He accepted the call to come to SLC, a troubled, 25-year old congregation with the following condition, “We are going to wipe everything off the table and start fresh. We aren’t going to argue about it, we are just going to do it.” With over a 9 0% vote, the church agreed.

Dale started leading a pilot cell group made up of future leaders and meeting with the key influencers in a “Strategy Group.” Then, they launched the cell groups and stopped the programs in June of 2005. During the transition, they consistently averaged around 130 in Sunday morning worship and ninety—five in the six cell s.

Although some left, a new culture has been established in the church. In the last year they’ve grown by 17%. Pastor Dale writes, “The morale is very high and we are at a place that it seems people get saved weekly. My firm belief is if the American church does not learn how to change more effectively, we are in trouble. I believe the cell church model is the best church structure. We are piloting this in rural NC with small congregationally governed churches. So far, it has been a tough, but AMAZING journey. It can and is working !”

South Shore Community Church

Bridgewater, MA

Pastor Rob Reimer, CMA

Facts: 45 cells, 725 worshippers, 2 campuses


In 1994, founding pastor Rob Reimer began the first cell group with his wife and six others from the mother church. In October 1995, there were two cells with twenty-three people, and South Shore Community Church (SSCC) launched its first worship service. Cells have continued to multiply, people have trusted Christ, and the church has continued to grow.

Approximately 50% of the growth at SSCC comes through new converts. In fact, each cell has the rule that it must reach at least three people for Christ in order to multiply.

Reimer is very clear about their cell emphasis: “The cell group is the backbone of SSCC. The cell group features praying for each others’ needs, discussing how to apply God’s Word, developing authentic relationships, contributing to others’ spiritual formation, and participating in a team effort to share the good news about God’s love.”

Each zone pastor at SSCC also leads a cell group, along with coaching other cell leaders. Reimer envisions the zone pastors working together in teams to more effectively care for the cell leaders under them.

Valley Church

North Vancouver, BC, Canada

Pastor Owen Scott, Full Gospel

Facts: 42 cells, 600 worshippers


When Owen and Val Scott started pastoring Valley Church in 1986, it already had a thirty-one-year history but only twenty-two members. Since that time, God has done exciting things, molding a church that is both multi-racial and inter-generational. And this church gives all glory to God, depending on prayer to make the growth happen. In the fall of 2000, Valley Church leadership decided to move the congregation toward becoming a cell church. Matthew and Winnie Low, who had extensive experience and training in cell ministry, were brought on staff in 2001 to help implement the cell model at Valley Church.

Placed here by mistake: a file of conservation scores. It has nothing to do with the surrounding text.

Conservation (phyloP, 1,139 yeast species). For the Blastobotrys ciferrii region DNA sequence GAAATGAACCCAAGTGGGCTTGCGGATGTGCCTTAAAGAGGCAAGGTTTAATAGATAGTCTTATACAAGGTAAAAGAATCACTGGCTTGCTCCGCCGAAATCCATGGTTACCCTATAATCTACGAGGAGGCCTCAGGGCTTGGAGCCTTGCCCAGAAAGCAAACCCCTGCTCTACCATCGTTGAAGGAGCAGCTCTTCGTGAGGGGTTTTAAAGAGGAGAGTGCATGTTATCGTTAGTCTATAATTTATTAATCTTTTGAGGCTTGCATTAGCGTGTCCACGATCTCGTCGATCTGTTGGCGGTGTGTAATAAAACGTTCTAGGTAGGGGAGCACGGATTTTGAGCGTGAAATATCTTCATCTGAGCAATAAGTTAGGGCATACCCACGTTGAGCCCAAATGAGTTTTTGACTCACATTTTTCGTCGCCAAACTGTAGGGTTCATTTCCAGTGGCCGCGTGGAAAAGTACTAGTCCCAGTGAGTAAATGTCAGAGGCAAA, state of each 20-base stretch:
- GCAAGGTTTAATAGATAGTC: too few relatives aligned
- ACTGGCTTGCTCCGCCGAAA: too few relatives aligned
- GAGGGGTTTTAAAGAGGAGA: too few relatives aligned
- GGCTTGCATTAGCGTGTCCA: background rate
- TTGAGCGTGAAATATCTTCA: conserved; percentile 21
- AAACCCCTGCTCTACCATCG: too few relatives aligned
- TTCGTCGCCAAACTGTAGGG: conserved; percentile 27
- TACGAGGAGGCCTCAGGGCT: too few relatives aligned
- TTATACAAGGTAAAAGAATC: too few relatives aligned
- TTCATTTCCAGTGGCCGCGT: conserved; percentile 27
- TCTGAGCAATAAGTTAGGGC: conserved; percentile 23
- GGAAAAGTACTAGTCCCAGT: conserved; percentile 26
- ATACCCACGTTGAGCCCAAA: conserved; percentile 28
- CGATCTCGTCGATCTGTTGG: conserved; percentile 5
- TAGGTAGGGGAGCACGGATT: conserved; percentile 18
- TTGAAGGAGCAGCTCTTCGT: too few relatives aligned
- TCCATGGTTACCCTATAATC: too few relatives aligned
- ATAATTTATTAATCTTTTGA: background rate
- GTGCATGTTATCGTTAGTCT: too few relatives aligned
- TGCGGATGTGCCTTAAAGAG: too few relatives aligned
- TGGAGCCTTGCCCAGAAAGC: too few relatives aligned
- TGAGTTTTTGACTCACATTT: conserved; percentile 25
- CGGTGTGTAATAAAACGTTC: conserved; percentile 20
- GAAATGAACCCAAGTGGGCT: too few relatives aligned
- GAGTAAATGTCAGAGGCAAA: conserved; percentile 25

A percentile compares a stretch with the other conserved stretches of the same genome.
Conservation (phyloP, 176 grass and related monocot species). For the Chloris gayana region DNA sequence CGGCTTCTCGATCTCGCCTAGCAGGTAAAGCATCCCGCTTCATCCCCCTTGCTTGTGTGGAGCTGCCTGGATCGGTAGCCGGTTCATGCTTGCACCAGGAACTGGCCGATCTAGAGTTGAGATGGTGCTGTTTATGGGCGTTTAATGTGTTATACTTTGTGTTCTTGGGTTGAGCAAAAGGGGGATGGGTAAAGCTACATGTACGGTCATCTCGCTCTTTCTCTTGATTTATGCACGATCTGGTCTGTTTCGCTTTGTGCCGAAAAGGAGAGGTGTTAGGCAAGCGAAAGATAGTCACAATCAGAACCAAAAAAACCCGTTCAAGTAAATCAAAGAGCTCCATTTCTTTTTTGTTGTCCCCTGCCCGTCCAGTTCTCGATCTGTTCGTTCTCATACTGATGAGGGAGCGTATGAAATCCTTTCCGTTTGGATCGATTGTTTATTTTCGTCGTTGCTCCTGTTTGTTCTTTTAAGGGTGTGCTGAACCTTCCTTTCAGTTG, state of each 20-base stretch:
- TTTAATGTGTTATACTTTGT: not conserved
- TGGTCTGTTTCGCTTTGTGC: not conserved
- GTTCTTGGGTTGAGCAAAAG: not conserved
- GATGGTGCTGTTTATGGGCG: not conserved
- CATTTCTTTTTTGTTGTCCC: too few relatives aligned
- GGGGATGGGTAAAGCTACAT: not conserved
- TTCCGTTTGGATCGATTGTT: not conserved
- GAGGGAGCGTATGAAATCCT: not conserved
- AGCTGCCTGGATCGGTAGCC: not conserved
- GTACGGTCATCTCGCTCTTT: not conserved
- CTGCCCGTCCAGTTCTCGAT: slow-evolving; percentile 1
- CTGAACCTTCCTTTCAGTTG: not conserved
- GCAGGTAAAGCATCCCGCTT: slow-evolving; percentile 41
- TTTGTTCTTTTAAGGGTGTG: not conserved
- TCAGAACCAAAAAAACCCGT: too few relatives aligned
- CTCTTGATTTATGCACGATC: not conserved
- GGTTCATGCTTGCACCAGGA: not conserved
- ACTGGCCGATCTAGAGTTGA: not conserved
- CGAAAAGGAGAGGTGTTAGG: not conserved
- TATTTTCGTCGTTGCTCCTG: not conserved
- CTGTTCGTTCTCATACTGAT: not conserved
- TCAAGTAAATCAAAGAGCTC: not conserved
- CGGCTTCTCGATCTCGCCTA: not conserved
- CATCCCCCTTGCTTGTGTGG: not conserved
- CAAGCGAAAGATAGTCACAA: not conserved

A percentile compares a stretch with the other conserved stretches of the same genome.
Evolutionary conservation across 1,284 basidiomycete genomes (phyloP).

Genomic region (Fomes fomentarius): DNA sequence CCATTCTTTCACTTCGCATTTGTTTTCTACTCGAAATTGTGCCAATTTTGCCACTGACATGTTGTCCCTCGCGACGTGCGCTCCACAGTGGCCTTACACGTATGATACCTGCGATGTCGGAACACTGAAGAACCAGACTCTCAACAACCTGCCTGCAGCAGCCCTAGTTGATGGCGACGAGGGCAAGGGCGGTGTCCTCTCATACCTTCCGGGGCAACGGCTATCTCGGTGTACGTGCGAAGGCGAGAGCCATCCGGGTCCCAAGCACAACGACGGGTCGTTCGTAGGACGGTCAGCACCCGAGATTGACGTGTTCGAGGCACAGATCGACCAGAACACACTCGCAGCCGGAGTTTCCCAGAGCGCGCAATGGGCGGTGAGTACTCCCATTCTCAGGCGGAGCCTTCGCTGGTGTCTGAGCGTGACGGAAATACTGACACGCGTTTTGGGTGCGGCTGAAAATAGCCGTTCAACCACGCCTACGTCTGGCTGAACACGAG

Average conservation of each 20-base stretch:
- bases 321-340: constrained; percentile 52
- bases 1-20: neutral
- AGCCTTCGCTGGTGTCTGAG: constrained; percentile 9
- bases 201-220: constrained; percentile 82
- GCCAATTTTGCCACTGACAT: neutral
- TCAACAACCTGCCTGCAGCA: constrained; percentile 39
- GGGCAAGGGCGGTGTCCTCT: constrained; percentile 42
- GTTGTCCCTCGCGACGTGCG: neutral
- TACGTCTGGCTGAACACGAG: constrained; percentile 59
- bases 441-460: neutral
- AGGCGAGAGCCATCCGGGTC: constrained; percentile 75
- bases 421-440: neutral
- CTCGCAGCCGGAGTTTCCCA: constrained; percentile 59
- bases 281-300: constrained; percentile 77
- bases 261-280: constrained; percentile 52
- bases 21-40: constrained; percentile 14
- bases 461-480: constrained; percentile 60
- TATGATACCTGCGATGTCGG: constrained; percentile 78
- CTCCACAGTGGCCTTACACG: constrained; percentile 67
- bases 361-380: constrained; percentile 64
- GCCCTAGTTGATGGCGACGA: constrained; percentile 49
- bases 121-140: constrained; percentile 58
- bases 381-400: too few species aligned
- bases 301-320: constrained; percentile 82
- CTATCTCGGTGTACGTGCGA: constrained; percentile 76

I was very impressed with the bold value statements that this church proclaims:

The cell is the center of the church.

The cell is the center of ministry in the church.

The cell is the church and meets every week.

The cell is the place of edification (building up), it’s not a Bible study per se.

The cell is the community of accountability and encouragement.

The cell members are to reach out to their pre-believing friends and loved ones (oikos).

The cells gather together with other cells weekly to celebrate Christ.

The cell multiplies itself as a mark of a healthy cell and a healthy church.

This church has done an excellent job of using Alpha to reach non-Christians while carefully integrating this ministry within the cell structure.

Victory Christian Center

Tulsa, OK

Pastor Billy Joe Daugherty, non-denominational

Facts: 900 cells, 8670 weekend service attendance, and 184 international Bible schools in 52 countries


Victory Christian Center, founded and led by Billy Joe Daugherty, is an exciting cell church, one of the largest in North America. This church has been on a journey since the early 1980s. Initially inflamed with the cell vision through Cho’s church, Victory has been adapting ever since. As I talked with people during and after my first seminar at Victory, I was impressed with the various cell qualities in the church.